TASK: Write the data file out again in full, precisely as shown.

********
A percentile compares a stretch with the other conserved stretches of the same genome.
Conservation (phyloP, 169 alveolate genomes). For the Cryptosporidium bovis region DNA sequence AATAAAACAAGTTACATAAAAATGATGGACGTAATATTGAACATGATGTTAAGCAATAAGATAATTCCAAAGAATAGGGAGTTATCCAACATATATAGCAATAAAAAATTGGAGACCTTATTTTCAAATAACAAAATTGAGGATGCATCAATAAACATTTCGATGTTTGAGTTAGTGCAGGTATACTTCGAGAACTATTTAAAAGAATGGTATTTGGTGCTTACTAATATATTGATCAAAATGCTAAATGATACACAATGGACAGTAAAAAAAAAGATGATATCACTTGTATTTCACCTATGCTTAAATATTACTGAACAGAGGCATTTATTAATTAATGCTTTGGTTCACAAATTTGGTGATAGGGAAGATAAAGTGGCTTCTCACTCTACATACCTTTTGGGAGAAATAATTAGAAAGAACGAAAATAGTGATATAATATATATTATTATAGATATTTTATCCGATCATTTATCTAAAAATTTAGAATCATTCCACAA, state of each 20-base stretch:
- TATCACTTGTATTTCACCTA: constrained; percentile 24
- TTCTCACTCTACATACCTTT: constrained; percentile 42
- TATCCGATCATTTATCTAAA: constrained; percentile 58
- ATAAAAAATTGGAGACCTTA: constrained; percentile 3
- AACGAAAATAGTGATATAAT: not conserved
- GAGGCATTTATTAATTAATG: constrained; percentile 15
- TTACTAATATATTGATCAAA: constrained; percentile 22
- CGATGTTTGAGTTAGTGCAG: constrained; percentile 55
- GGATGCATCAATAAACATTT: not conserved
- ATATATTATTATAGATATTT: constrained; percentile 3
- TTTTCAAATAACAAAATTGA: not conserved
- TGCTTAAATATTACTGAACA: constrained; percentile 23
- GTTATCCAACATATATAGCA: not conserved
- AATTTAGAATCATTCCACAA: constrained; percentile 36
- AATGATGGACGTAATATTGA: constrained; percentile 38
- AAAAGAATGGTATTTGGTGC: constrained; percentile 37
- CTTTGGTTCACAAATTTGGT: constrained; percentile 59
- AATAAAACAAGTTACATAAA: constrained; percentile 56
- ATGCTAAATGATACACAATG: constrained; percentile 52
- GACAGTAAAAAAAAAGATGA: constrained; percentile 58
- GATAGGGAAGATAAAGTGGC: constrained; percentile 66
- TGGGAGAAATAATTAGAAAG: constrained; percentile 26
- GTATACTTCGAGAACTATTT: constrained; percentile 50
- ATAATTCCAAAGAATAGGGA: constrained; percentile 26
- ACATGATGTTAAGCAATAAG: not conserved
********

A percentile compares a stretch with the other conserved stretches of the same genome.
Conservation (phyloP, 169 alveolate genomes). For the Cryptosporidium bovis region DNA sequence AATAAAACAAGTTACATAAAAATGATGGACGTAATATTGAACATGATGTTAAGCAATAAGATAATTCCAAAGAATAGGGAGTTATCCAACATATATAGCAATAAAAAATTGGAGACCTTATTTTCAAATAACAAAATTGAGGATGCATCAATAAACATTTCGATGTTTGAGTTAGTGCAGGTATACTTCGAGAACTATTTAAAAGAATGGTATTTGGTGCTTACTAATATATTGATCAAAATGCTAAATGATACACAATGGACAGTAAAAAAAAAGATGATATCACTTGTATTTCACCTATGCTTAAATATTACTGAACAGAGGCATTTATTAATTAATGCTTTGGTTCACAAATTTGGTGATAGGGAAGATAAAGTGGCTTCTCACTCTACATACCTTTTGGGAGAAATAATTAGAAAGAACGAAAATAGTGATATAATATATATTATTATAGATATTTTATCCGATCATTTATCTAAAAATTTAGAATCATTCCACAA, state of each 20-base stretch:
- TATCACTTGTATTTCACCTA: constrained; percentile 24
- TTCTCACTCTACATACCTTT: constrained; percentile 42
- TATCCGATCATTTATCTAAA: constrained; percentile 58
- ATAAAAAATTGGAGACCTTA: constrained; percentile 3
- AACGAAAATAGTGATATAAT: not conserved
- GAGGCATTTATTAATTAATG: constrained; percentile 15
- TTACTAATATATTGATCAAA: constrained; percentile 22
- CGATGTTTGAGTTAGTGCAG: constrained; percentile 55
- GGATGCATCAATAAACATTT: not conserved
- ATATATTATTATAGATATTT: constrained; percentile 3
- TTTTCAAATAACAAAATTGA: not conserved
- TGCTTAAATATTACTGAACA: constrained; percentile 23
- GTTATCCAACATATATAGCA: not conserved
- AATTTAGAATCATTCCACAA: constrained; percentile 36
- AATGATGGACGTAATATTGA: constrained; percentile 38
- AAAAGAATGGTATTTGGTGC: constrained; percentile 37
- CTTTGGTTCACAAATTTGGT: constrained; percentile 59
- AATAAAACAAGTTACATAAA: constrained; percentile 56
- ATGCTAAATGATACACAATG: constrained; percentile 52
- GACAGTAAAAAAAAAGATGA: constrained; percentile 58
- GATAGGGAAGATAAAGTGGC: constrained; percentile 66
- TGGGAGAAATAATTAGAAAG: constrained; percentile 26
- GTATACTTCGAGAACTATTT: constrained; percentile 50
- ATAATTCCAAAGAATAGGGA: constrained; percentile 26
- ACATGATGTTAAGCAATAAG: not conserved